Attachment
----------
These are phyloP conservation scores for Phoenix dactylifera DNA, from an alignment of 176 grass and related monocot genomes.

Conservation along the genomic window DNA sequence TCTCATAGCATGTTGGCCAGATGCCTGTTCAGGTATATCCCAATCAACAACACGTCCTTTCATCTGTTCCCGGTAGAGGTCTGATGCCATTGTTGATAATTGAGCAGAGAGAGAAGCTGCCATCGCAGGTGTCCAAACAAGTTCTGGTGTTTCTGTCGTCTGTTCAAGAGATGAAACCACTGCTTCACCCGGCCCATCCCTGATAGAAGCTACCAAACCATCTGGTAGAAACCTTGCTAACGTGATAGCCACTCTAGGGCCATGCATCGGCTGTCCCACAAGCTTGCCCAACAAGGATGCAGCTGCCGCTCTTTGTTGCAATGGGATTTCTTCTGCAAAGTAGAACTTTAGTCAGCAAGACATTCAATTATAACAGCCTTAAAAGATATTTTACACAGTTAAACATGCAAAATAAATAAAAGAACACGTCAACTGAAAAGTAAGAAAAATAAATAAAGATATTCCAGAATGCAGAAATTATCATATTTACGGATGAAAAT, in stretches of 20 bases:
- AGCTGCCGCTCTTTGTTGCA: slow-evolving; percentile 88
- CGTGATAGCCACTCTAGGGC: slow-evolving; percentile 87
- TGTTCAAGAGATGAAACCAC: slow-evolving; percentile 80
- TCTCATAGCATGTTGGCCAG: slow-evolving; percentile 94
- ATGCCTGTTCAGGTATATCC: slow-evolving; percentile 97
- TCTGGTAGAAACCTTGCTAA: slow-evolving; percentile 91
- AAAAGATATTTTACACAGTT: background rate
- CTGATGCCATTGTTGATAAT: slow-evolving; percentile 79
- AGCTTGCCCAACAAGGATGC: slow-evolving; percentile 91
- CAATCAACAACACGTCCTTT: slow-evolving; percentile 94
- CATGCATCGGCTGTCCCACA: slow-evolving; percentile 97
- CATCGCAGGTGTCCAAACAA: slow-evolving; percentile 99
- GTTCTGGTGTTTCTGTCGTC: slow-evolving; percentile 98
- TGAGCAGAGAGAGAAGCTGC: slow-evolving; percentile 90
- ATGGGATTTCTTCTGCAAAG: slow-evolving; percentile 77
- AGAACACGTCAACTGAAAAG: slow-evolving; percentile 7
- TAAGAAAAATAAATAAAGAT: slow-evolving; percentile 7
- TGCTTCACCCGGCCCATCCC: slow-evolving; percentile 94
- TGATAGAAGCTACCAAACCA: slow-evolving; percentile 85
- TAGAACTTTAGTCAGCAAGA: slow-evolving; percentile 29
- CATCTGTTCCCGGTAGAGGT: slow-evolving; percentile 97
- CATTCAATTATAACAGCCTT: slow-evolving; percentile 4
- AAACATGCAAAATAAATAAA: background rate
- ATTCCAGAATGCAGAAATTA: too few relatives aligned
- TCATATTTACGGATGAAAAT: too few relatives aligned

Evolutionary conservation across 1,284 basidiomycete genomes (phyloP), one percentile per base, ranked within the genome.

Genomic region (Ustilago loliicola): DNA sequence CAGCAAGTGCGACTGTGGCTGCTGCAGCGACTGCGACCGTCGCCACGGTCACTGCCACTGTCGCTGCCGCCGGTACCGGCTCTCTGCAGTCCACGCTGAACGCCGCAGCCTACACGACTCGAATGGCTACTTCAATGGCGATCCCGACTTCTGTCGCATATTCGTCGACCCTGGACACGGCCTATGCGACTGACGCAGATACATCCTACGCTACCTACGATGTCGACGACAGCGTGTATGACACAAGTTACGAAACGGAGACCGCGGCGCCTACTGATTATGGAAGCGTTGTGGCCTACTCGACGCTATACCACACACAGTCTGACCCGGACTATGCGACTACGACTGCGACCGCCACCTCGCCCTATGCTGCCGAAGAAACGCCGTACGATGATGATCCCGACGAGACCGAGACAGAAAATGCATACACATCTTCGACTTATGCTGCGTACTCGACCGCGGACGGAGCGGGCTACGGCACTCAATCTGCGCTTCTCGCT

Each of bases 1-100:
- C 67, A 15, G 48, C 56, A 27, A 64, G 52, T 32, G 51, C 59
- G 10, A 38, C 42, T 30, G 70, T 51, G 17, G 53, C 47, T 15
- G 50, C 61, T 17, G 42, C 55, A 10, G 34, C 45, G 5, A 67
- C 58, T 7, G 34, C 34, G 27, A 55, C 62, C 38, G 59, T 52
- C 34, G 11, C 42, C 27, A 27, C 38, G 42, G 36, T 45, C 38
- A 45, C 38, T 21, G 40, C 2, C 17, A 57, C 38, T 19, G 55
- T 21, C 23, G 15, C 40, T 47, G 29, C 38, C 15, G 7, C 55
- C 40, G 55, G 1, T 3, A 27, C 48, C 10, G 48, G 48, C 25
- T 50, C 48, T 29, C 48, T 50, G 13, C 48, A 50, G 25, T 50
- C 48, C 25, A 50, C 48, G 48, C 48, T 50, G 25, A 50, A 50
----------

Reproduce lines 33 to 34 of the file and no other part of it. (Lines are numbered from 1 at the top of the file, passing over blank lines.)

- G 50, C 61, T 17, G 42, C 55, A 10, G 34, C 45, G 5, A 67
- C 58, T 7, G 34, C 34, G 27, A 55, C 62, C 38, G 59, T 52